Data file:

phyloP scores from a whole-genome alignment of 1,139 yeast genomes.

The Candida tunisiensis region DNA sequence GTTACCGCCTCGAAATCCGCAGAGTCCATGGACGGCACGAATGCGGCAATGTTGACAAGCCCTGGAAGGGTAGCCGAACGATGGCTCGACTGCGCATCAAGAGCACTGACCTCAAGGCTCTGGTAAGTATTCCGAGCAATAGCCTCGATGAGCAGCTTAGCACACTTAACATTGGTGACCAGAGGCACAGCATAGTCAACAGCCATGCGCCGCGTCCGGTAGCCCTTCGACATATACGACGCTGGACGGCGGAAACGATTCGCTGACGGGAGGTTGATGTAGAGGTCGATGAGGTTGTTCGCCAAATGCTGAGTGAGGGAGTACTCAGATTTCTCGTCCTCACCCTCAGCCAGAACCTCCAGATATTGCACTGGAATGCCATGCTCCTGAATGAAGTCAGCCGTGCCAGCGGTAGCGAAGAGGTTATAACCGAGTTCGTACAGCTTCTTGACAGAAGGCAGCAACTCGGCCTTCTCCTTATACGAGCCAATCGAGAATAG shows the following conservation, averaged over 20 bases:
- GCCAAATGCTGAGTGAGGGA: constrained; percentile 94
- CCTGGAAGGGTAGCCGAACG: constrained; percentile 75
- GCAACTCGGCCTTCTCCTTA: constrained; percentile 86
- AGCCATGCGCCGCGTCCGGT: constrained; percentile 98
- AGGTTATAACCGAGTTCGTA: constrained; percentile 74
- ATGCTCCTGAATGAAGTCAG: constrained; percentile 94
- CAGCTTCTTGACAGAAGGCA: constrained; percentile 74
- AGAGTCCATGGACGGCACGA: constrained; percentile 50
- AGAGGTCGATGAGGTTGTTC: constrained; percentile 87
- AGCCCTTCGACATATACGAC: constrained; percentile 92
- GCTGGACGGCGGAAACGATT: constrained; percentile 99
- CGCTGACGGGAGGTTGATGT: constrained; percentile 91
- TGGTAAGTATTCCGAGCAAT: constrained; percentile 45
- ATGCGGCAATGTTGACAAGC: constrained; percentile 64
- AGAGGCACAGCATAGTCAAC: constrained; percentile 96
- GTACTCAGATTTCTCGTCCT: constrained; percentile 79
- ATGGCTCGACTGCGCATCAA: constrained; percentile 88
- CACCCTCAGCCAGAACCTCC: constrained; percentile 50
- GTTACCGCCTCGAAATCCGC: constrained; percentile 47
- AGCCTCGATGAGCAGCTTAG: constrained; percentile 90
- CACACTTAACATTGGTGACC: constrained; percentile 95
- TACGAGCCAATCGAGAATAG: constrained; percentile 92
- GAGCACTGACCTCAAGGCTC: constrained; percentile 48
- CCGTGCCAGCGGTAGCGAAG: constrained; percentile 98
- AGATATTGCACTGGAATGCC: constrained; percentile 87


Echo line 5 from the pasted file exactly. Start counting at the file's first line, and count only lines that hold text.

- GCAACTCGGCCTTCTCCTTA: constrained; percentile 86